How About Partnership Instead?
New Detroit Woe: Makers of Parts Won't Cut Prices – WSJ.com
Wah, the latest complaint from the “Detroit Three” (formerly known as the “Big Three”) is that they are having trouble squeezing and stomping on their suppliers for lower prices. Because so many suppliers were beaten up over time, they have consolidated, have had plants closed, and/or were bought by private equity firms. Seems like a natural response for a part of the industry that has been abused by many OEM's for a long time.
The WSJ article talks about the trend toward shorter and shorter contracts with suppliers, as opposed to long-term partnership and collaboration.
Principle #11 of The Toyota Way says:
Respect your extended network of partners and suppliers by challenging them and helping them improve.
Toyota treats suppliers much like they treat their employees, challenging them to do better and helping them to achieve it. Toyota provides cross functional teams to help suppliers discover and fix problems so that they can become a stronger, better supplier.
Does this type of interaction sound like respect? From the WSJ article, describing the negotiating practices of the Detroit Three:
…says auto makers and large “tier one” parts makers continue to ask Bluewater to accept business under terms that cover just labor and materials, with nothing left over for overhead or profit. “We are constantly getting calls asking, ‘Can you take on this or that business from another supplier?'” says Mr. Lord. “We tell them, ‘Here is our price,' and many times they get offended and say, ‘We won't be doing business with you.' That threat hasn't proven valid.”
The Curious Cat blog has a nice summary of the Detroit Three's supposed attempts at “partnering” with suppliers, including a recapping of Deming's attempts to push Ford toward partnering with suppliers, not just demand price reductions.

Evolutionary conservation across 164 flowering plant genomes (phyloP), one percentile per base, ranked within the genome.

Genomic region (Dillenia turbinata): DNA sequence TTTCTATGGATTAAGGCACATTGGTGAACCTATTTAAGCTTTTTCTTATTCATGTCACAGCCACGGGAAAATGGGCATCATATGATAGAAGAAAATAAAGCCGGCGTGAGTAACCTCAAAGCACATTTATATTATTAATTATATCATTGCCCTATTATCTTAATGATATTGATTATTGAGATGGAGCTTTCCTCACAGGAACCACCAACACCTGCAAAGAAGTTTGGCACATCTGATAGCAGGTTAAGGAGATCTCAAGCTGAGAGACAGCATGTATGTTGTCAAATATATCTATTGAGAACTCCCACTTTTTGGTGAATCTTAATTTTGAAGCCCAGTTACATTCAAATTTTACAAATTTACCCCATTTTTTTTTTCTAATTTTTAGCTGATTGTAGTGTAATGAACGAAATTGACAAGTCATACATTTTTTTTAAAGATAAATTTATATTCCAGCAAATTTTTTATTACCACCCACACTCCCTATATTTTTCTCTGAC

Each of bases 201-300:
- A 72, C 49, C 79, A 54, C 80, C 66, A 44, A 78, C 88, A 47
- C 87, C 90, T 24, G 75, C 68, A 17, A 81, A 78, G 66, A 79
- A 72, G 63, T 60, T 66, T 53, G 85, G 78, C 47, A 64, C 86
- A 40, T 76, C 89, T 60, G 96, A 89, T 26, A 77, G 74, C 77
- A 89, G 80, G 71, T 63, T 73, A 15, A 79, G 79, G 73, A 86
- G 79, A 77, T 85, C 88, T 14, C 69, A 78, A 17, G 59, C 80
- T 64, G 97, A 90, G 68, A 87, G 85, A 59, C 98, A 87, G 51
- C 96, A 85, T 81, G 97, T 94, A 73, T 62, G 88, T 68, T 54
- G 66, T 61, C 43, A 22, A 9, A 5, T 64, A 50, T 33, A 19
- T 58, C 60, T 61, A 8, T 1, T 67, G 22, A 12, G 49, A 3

What Deming tried to re-introduce to Ford [in the 1980s] was a more modern and refined version of what had made Ford great.
Here's what I mean – During the early days, Ford and his associates were dissatisfied with the price that an auto body manufacturer was demanding.
They wanted him to get his price down, just as today's Big Three want their suppliers to reduce prices.
The difference was that Ford and his co-workers didn't just tell the supplier to cut his price.
They looked at the supplier's product and taught the supplier how to make it more efficiently.
The supplier's production costs dropped so far that the supplier could not only give Ford the price he wanted, but also make more money for himself.
When will the Detroit Three ever learn? Instead of whining about “legacy costs,” why not change the way you are doing business??
Chrysler supposedly made the most progress in this areas, in the 1990's, under the leadership of Thomas Stallkamp. After Stallkamp left with the Daimler merger/acquisition, those partnership practices went away. I saw Stallkamp give a talk once in an academic setting where he seemed near tears that all of his work had been done away with. Sad. Stallkamp is now, ironically enough, working with private equity firms and the supplier base, including one possible attempt by a supplier (Magna) to purchase an OEM (Chrysler).
I wonder if Magna will use Detroit Three tactics to beat the Chrysler price down??
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What really made the ideal of supplier development click for me was an article by Mari Sako, “Supplier development at Honda, Nissan and Toyota,” http://icc.oxfordjournals.org/cgi/reprint/13/2/281?ijkey=34SkQxoyccdAE&keytype=ref
The link opened the article for me, if you have trouble, go to her page at Oxford (http://www.sbs.ox.ac.uk/faculty/Sako+Mari/) and look in the list of papers.
The focus of her work has changed in the last few years, and the paper is a couple of years old, but I recommend reading it closely, twice. In fact, maybe I’ll read it again.